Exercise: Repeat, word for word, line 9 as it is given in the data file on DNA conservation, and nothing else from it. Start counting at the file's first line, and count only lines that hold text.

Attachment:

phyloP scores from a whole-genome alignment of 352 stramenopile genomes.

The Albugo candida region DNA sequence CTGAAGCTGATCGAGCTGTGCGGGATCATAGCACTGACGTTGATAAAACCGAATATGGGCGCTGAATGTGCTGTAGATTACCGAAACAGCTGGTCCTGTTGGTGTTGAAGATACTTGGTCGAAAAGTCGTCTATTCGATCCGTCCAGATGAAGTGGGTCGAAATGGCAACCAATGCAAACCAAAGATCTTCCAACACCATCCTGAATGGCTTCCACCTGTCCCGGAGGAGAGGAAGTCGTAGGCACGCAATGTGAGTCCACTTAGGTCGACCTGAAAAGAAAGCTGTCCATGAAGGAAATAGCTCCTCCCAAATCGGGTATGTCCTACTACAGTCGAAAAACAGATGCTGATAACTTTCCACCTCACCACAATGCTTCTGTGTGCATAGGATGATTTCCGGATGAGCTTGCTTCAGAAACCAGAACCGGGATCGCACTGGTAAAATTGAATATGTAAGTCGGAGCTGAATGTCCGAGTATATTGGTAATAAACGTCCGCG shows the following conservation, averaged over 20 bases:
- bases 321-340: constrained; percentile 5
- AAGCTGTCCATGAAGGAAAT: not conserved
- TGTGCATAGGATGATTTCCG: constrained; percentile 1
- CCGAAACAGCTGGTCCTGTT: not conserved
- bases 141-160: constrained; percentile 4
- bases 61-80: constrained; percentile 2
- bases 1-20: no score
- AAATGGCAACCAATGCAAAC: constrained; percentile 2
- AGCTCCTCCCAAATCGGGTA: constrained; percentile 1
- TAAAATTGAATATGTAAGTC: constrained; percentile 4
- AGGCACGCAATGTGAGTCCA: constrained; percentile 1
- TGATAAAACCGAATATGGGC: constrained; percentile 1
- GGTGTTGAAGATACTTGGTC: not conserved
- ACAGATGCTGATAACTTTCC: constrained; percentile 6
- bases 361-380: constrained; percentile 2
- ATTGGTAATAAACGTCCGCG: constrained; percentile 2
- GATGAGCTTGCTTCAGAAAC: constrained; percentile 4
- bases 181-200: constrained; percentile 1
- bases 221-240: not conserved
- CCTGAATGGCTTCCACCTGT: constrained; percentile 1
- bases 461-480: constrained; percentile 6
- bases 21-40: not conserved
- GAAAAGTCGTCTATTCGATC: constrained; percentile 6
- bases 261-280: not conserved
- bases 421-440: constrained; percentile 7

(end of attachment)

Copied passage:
- bases 1-20: no score